It is very unfortunate that the Guyana Prize for Literature Awards brochure has no such rule listed. Mr Al Creighton who happens to be the secretary and administrator of the Guyana Prize for the past 23 years and a judge in many awards abroad does nothing to have these rules included in the Guyana Prize brochure.Why is that so?

In my opinion, a judge for a literary award is a scholar and distinguished writer in the field of literature and should not compete with lesser writers than himself in a contest. It’s not surprising that all these overseas-based Guyanese writers who were judges and entrants for the Guyana Prize are winning the Prize all the time. It’s because they are professors and well recognised authors entering the contest with published books that already won several literary awards abroad. So how can Guyanese-based writers with an ordinary CXC level education compete with these experts with their unpublished manuscripts?

In most cases the judges will never read the unpublished manuscripts but they will focus on books that already have a reputation and where there are high academic degrees behind the author’s name. In 1998 Roopnandan Singh’s novel Roll Play was short-listed in the fiction category but did not win the award because he was competing against The Ventriloquist’s Tale by Pauline Melville that had already won the Whitbread Award and had been short-listed for the Orange Prize for Fiction in England in 1997. This book that already won a major literary award one year before entering for the Guyana Prize should have been disqualified, and Mr Singh’s book Roll Play should have won, but did not because many of the judges and entrants are friends of the elite group.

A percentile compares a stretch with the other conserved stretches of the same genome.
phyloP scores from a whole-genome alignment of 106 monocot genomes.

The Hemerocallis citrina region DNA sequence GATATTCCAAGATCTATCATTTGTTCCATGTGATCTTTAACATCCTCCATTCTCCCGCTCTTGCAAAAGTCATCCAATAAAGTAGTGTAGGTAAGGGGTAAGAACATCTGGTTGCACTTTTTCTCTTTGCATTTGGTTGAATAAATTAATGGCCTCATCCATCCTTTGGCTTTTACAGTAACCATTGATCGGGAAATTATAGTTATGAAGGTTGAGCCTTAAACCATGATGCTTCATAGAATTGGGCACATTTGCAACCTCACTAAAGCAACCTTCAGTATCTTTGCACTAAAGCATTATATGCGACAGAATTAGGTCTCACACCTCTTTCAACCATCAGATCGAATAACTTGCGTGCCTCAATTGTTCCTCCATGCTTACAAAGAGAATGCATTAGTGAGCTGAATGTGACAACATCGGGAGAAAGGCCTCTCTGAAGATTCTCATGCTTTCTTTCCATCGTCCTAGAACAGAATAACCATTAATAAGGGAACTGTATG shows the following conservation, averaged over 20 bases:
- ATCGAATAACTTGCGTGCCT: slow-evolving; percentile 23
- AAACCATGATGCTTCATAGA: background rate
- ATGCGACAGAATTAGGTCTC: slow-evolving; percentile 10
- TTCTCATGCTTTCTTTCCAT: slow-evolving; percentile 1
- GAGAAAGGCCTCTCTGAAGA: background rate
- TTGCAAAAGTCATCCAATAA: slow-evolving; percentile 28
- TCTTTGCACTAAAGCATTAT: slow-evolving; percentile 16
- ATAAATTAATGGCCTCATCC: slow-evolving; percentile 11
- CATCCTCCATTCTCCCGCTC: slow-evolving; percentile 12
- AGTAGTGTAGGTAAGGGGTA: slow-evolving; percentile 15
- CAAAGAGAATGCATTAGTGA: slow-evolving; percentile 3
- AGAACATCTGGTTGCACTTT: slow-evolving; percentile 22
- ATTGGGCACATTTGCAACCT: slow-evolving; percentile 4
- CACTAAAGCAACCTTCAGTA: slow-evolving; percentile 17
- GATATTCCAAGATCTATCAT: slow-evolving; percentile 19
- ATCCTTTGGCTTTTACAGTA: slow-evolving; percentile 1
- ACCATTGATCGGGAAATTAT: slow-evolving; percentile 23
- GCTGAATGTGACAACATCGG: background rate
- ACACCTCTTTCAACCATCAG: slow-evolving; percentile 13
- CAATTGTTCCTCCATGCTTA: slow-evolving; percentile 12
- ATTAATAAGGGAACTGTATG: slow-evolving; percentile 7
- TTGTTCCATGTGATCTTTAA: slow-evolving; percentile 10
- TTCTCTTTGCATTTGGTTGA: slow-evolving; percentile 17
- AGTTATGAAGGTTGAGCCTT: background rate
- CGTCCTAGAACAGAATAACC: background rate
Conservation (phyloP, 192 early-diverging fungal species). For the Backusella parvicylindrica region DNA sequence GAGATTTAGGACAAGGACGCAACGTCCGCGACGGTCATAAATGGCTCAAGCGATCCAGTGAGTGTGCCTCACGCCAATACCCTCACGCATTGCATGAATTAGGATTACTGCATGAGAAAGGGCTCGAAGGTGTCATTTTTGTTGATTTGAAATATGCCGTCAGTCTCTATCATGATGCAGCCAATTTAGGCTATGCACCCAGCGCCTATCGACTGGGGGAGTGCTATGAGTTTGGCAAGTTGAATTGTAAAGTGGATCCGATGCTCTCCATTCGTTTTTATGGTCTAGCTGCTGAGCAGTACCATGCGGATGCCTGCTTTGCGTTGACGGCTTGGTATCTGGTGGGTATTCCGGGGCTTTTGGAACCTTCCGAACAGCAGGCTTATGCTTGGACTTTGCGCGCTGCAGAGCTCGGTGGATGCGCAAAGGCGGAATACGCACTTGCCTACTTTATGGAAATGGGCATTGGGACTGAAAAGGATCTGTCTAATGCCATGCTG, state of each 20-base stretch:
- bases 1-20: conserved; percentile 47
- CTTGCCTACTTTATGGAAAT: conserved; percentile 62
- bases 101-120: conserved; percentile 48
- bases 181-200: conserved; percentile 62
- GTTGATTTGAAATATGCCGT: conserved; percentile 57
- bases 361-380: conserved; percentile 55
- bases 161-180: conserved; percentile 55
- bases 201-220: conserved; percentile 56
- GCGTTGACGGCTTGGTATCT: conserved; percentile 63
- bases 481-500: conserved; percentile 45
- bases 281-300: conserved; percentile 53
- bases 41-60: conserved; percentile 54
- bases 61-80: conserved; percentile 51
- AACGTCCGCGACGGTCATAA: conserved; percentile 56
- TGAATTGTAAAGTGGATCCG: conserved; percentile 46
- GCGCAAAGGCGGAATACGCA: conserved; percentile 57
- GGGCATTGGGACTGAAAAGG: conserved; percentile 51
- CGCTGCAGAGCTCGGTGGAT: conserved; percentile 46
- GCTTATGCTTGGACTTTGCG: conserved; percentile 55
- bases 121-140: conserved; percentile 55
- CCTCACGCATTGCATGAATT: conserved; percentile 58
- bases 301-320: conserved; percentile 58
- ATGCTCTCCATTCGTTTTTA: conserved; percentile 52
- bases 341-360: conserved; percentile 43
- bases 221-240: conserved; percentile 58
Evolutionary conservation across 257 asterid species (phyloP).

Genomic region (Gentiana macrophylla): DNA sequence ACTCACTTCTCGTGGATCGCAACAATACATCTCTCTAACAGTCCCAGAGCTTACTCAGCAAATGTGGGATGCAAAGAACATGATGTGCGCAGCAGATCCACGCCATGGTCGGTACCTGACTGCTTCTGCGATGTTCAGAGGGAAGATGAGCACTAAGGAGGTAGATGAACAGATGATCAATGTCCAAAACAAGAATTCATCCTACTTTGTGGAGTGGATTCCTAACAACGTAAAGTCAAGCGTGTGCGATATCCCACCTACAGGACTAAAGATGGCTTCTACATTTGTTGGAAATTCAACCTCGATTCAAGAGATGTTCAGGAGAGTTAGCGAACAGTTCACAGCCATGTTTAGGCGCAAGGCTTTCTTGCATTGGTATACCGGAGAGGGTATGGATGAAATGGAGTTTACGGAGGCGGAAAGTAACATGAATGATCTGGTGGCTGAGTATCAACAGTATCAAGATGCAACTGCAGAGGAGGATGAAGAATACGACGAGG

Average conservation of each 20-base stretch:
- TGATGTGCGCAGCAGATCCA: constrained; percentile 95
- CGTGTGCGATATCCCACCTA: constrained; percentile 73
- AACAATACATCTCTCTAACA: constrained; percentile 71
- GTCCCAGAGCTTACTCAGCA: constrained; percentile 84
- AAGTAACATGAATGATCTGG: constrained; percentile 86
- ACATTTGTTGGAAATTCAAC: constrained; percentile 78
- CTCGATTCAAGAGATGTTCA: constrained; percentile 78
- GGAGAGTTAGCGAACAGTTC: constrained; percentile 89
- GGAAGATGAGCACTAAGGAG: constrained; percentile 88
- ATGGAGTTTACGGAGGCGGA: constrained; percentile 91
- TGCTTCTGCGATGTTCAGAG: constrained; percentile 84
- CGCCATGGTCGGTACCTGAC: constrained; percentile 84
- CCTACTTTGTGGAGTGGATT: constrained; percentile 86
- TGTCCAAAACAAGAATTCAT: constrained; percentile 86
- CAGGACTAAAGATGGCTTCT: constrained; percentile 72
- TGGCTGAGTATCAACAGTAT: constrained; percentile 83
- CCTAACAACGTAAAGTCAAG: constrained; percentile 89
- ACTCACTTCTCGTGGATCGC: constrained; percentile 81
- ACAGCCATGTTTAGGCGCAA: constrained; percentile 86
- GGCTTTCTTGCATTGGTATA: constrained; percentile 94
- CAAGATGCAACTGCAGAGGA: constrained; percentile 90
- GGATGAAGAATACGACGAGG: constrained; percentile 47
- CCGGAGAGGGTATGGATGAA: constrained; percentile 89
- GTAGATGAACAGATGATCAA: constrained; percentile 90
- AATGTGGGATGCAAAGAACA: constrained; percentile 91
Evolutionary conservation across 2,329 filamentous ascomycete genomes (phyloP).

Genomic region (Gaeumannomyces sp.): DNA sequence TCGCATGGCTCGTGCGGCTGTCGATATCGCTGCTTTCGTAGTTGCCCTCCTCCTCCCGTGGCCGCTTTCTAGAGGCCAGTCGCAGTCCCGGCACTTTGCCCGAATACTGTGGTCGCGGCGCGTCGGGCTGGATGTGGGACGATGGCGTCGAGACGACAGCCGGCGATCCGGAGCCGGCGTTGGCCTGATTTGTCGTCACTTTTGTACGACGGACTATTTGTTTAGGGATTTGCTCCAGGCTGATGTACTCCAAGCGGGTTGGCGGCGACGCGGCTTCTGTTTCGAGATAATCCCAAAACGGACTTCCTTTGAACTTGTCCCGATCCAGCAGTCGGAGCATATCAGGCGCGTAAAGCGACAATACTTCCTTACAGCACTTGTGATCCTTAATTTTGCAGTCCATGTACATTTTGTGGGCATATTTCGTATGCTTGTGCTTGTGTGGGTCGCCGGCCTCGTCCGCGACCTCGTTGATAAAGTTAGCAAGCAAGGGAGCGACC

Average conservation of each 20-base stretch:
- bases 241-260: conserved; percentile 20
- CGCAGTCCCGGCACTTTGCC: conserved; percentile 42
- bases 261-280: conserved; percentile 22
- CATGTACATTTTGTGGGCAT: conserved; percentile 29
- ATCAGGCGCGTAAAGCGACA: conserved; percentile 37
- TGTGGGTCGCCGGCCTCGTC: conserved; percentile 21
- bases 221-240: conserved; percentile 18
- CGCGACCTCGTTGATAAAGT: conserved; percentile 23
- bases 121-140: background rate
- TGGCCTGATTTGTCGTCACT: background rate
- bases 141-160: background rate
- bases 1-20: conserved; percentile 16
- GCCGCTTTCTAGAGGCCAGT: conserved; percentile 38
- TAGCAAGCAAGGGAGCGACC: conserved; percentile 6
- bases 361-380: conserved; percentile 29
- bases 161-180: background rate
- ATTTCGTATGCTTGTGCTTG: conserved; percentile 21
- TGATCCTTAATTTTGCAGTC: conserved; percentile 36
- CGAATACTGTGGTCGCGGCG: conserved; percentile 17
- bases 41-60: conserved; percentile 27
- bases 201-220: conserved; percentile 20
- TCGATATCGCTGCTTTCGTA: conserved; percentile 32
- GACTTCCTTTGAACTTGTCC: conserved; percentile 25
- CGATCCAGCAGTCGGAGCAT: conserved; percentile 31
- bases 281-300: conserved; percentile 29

If the Guyana Prize for Literature is ever to progress in Guyana then the entire committee will have to be changed completely. The Ministry of Education as well as the Ministry of Culture will have to administer the prize and not UG, because the prize has been compromised by literary hypocrites. The prize must be in different categories and age groups. The works of writers living abroad should be judged separately from manuscripts.

A children’s category should be established. The prize should be called ‘The Guyana-Caribbean Prize for Literature’ and should include works from the wider Caribbean. More than one prize should be given in the various categories.

It is my sincere hope that the integrity of the prize not be compromised and the religious committee should play a significant role in the judging and giving of the awards. If a new ethical standard cannot be integrated by our PPP administration then it would be wise for the prize to be erased from our dead history. The literature submitted should be free from curse words, sexual overtures, racist remarks, etc. Many books that were given US dollars for their awards are books of a very vulgar and vile nature. We must remember the words of Mohandas Gandhi: “Literary education without character is a waste of time.” Literature will only help this nation when it can become food for the human soul. I hope our government doesn’t waste taxpayers’ money on words without value. I wonder why Desmond Hoyte established the Guyana Prize for Literature when Guyana became the second poorest nation in the West under his regime?

Yours faithfully,
Rev Gideon Cecil


Editor’s note

We are sending a copy of this letter to Secretary of the Management Committee of the Guyana Prize for Literature, Mr Al Creighton, for any comment he might wish to make.